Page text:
At the time of writing, five countries – China, Korea, Indonesia, Singapore and Taiwan – had reported first-quarter GDP numbers. Activity either slowed or remained anaemic in all of them. In fact, the data reminded us yet again that the recovery process is likely to be slow and halting and, more importantly, contingent upon an improvement in the global environment.
We analyse the economies of Korea, Malaysia and Philippines in this article. We will look at Singapore, Taiwan and Thailand in a subsequent article.
Korea: Mending slowly
The economy is slowly improving, even if the data is mixed and, at times, contradictory. For example, the reasonably strong export data in volume terms (up 7.7% year-on-year in Q1) is at odds with weak industrial production (down 1.6% year-on-year in Q1) and historically high inventories.
Based on monthly indicators most observers also expect a downward revision in Q1 GDP growth, from 0.9% quarter-on-quarter, seasonally adjusted, to 0.7%. But even after the revision, quarter-on-quarter growth would show an upward trend from 0% in Q3 2012 to 0.3% in Q4 2012 to 0.7% plus in Q1 2013.
Private consumption is weak, which can be blamed on household debt and the wealth effect of falling property prices – property constitutes three-quarters of Korean households’ wealth.
Investment rebounded on a quarter-on-quarter basis in Q1 2013, but is still down 4.5% year-on-year. However, we forecast domestic demand to strengthen. The housing market seems to have bottomed, aided by the housing measures announced in early April. And 20 chaebols, after consultations with the government, have promised 20 trillion won in new investment in 2013, equivalent to 10% of the 2012 level.
GDP 2013 forecast. We maintain our growth projection of 2.6% for 2013. In line with the negative output gap, we expect average inflation to remain well below 2% this year. The baby-care subsidies that reduced inflation by 0.5 of a percentage point expired in early 2013, but were replaced by similar subsidies that are scheduled to expire in February 2014.
Policy outlook. On 16 April, the government unveiled a supplemental budget of 17.3 trillion won, equivalent to 1.3% of GDP. As expected, the actual fiscal stimulus is much smaller, amounting to 5.3 trillion won, or 0.4% of GDP. The remainder was to cover revenue shortfalls in the face of slower-than-expected GDP growth.
Another 2 trillion won of spending is supposed to occur outside the budget, supposedly through funds that support exporters or SMEs, but this spending is usually conditional and cannot be taken for granted. The government reckons that the fiscal stimulus will add 0.3 of a percentage point to growth, implying a realistic fiscal multiplier of 0.6-0.8 (depending on whether you count the extra-budgetary outlays).
On 9 May, the Bank of Korea finally cut its policy rate by 25 basis points to 2.5%. Out of the four holdouts, three board members switched side and voted for a rate cut, including the governor himself. Most likely, Lim Seungtae was the one Monetary Policy Committee (MPC) member who voted against a cut – as he did on previous occasions – on concerns about high and rising household debt.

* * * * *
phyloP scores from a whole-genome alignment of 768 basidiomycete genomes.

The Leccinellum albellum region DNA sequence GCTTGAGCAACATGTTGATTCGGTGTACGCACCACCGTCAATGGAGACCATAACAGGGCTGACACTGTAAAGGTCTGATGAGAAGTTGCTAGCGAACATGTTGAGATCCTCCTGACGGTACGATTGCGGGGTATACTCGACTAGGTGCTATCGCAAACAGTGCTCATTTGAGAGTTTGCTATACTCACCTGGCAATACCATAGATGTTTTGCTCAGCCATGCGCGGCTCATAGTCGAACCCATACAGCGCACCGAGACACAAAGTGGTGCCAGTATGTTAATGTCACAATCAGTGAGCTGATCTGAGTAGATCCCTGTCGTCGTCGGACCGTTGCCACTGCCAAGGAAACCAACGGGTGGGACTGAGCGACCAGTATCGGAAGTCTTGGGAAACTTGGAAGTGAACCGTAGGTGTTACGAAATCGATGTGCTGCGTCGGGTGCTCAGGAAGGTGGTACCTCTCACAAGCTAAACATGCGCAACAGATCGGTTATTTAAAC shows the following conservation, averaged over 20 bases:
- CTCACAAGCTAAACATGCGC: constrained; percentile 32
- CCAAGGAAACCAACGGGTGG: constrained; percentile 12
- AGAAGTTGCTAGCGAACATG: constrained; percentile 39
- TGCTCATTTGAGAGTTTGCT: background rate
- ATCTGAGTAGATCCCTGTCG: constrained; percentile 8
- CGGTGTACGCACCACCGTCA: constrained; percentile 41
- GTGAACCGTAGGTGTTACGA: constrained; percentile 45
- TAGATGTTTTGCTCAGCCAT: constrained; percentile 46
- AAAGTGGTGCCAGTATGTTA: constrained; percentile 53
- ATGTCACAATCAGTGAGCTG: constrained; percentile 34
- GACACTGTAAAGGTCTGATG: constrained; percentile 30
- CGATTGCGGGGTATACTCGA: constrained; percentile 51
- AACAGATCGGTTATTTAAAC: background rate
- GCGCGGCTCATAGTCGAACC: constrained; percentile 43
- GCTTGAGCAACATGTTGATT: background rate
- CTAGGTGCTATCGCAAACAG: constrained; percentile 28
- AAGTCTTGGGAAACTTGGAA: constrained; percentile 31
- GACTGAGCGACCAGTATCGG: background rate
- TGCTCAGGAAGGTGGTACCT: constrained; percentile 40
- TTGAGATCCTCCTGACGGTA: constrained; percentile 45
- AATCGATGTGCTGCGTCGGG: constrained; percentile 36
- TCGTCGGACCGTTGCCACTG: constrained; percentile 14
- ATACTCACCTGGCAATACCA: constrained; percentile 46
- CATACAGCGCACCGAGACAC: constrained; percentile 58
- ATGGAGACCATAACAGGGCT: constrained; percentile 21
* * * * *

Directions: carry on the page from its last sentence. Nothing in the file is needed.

Why did it take the governor, deputy governor and central-bank-recommended MPC member Moon Woo Sik so long to make up their mind? High and rising household debt was one good reason. But other reasons given hold much less water, like a supposedly accommodative monetary policy stance and rising inflation pressures in H2 2013.
Therefore, to many in Korea, it seems the true reason for not cutting earlier was to reassert the central bank’s independence. The governor is seen as having more leeway under the new administration, since he was put into the job by the previous administration.
What do we expect going forward? Since this cut came with some delay and given that monetary policy operates with a lag of about six months, we believe it is too late for more rate cuts. Barring any deterioration in the global outlook, the Korean economy should be well on the way to recovery in H2 2013, weakening the case for another cut
FX outlook. We have said repeatedly that a yen around 100 is not a major challenge for Korean exports. This view was mirrored by our discussions with Korean officials in the second week of May.
According to one observer, the exchange rate has little impact on export performance (which is confirmed by the relatively firm performance of export volumes) and only a temporary impact on exporters’ profitability.
Profitability usually returns to normal once business processes are adjusted to the new exchange rate level. This explains why government officials are primarily concerned about the speed of exchange rate appreciation.
Malaysia: Fiscal tightening
First-quarter growth probably remained steady in the 5-6% range. (Ed. note: Malaysia announced GDP growth of 4.1% year-on-year on 16 May). Underlying this growth is a likely deterioration in its composition, i.e., the contribution of exports has started to decline again.
Exports fell 2.9% year-on-year in Q1 2013. The decline was even sharper in electronics exports, reflecting a product mix that does not cater to high-growth areas of end-user demand.
This weakness has also been reflected in manufacturing activity, which has now contracted for three consecutive months through February. The evolving trend of intermediate imports does not reflect an improvement anytime soon.
Countervailing this trend is robust domestic demand. Various consumption indicators, including consumer credit, auto sales and narrow money, are all suggesting that consumption is holding up well. It is also possible that the recent government decision to convert the one-off low income wage supplement into a permanent programme has helped.
Investment activity, as evident from capital goods imports, also appears to be holding up well. However, considering that business sentiment has been softening, it appears that fiscal pump priming ahead of the elections has been the main driver of investment. Spending increased by 9% in Q1 2013 – the official 2013 target is to reduce spending by around 0.5%.
Policy outlook. The main issue for growth in the remainder of the year is whether it can hold up in the face of fiscal tightening.
Fiscal tightening is becoming imperative. In Q1, owing to a combination of higher spending and weaker revenues, the deficit amounted to 37% of the full-year projection. A continuation of this trend could result in negative ratings action.